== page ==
Squirting the juice around the plants or anthill may be a quick method to kill ants, but you might notice that the plants don’t take kindly to introducing acid in their soil. To counteract this, you can use peat moss to change the ground’s acidity so that your garden continues to grow. Luckily, strawberry plants enjoy acidic soil, so you don’t need to worry as much.
This doesn’t mean you should pour out your lemonade on your plants either. Use freshly squeezed lemon, lime, or orange juice for best results, and try not to use anything that has artificial sugar or other ingredients, so your plants don’t have a bad reaction when you try to rid their leaves of the ants marching in.
Destroy the Food Source
A typical food source for ants is a small insect called aphids. Aphids are frequently found infesting sweet plants because they are attracted to the smell. In addition to the sweet flavor of the strawberries themselves, ants are also attracted to the nectar that aphids produce. It stands to reason that if you get rid of the aphids, the ants are likely to leave.
Aphids are pretty bad for your strawberry plants, even without the ant accompaniment. They eat the fruit and can spread diseases to your susceptible plants. If you see any yellowing or wilting leaves, that might be a sign of aphid infestation. If you quickly remove those leaves and take other measures to get rid of the aphids, the ants might leave voluntarily.
Another culprit is the garden slug. Ants are often attracted to plants that have been previously damaged by slugs. You can take preventative measures by keeping slugs away in the first place. To do so, there are a couple of methods that you can try. The easiest way is to pour some beer into a shallow bowl and set it near the plants. Slugs will crawl in and drown.
Alternatively, you can lay coffee grounds, diatomaceous earth, or human hair in the soil surrounding the plant. It won’t harm your garden at all, but it will prove to be a fantastic slug deterrent. The diatomaceous earth doubles as an ant repellant, too, so you can be incredibly efficient at protecting your strawberry plants.
If the ants are becoming a severe problem and you want to get rid of them without a lot of hassle, ant bait stations are available on Amazon or in most hardware and convenience stores. If you place these strategically around your garden, the ants will be attracted to their sweet smell and take the bait back to their colony, poisoning the other ants.
If you have any livestock animals or pets, or small children, you may want to reconsider the use of bait stations, however convenient they might be. The smell might be appealing to some animals, and the poison inside is obviously toxic to anything that eats it. Kids and pets have been known to get into ant traps, so you should take that into account.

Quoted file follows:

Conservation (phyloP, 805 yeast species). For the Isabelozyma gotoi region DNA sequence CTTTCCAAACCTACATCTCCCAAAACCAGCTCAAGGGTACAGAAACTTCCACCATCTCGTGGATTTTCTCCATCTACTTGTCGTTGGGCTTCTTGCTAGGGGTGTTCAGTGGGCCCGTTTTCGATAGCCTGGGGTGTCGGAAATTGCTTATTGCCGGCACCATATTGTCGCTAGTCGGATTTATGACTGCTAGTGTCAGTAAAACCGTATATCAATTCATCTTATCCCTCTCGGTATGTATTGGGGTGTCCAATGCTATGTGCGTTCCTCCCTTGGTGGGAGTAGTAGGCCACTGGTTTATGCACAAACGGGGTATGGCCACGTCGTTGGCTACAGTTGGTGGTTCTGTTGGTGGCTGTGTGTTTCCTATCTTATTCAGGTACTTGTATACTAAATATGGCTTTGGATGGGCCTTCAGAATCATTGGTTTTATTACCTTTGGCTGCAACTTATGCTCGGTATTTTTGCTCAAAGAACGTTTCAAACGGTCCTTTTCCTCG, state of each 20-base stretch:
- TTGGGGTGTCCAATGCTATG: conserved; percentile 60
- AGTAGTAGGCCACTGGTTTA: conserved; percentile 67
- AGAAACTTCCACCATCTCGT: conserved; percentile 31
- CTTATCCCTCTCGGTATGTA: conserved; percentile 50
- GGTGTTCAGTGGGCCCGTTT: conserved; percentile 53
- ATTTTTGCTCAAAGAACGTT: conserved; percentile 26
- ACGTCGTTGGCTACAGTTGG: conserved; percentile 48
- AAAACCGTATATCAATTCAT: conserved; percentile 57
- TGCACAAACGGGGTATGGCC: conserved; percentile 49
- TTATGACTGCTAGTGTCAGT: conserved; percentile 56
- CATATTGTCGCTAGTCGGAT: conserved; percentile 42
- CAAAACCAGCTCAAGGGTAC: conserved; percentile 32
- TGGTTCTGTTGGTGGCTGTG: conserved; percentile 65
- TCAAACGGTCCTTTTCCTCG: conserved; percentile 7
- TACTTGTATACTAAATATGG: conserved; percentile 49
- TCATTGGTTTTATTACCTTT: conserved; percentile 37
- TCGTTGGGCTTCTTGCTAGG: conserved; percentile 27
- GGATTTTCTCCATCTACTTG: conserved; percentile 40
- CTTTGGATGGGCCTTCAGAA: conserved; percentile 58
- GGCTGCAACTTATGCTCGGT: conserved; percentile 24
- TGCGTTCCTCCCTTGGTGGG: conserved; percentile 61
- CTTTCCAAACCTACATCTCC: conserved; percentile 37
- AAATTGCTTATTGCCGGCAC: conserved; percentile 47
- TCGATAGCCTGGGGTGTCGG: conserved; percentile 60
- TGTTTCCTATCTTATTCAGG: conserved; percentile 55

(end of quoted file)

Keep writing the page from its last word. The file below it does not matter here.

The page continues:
Another method that deals with ants and other insects is the sticky stem method. This versatile method involves delicately wrapping a layer of double-sided tape around the base of the strawberry plant. This is a bit tricky, especially for well-established plants with vines reaching far away from the original plant.
This method works best if you wrap the stem when you are initially planting them. If you know that ants are particularly prevalent in your region, you can take precautions against them and any other creepy crawlies in the area by wrapping up the stem so that any invaders get trapped in the tape and starve to death while only a few inches from their favorite food.
You will have to replace the tape reasonably often. Depending on the number of ants caught in your fatal trap, we recommend checking the tape once a week at least. You might be able to wrap another layer around the first if it’s too finicky to remove the last layer. However, the layers will build up over time and interfere with the plant growing, so this is a temporary measure.
Cedar Chip Mulch
Usually, mulch is used to trap moisture in the soil and keep your plants nice and hydrated. Sometimes, mulch contains extra nutrients that can fuel their growth too. Most people who own a garden and are committed to making their plants successful know about how much mulch can add to your plants’ growth.
In this case, cedar chip mulch won’t benefit your strawberry plants directly. It will, however, deter the ants from marching one by one to your garden. Hurrah! The ants can’t stand cedar chip mulch because it smells pungent and discourages them from burrowing down into the mulch. Ants naturally love to burrow, but the texture of this mulch feels uncomfortable for them.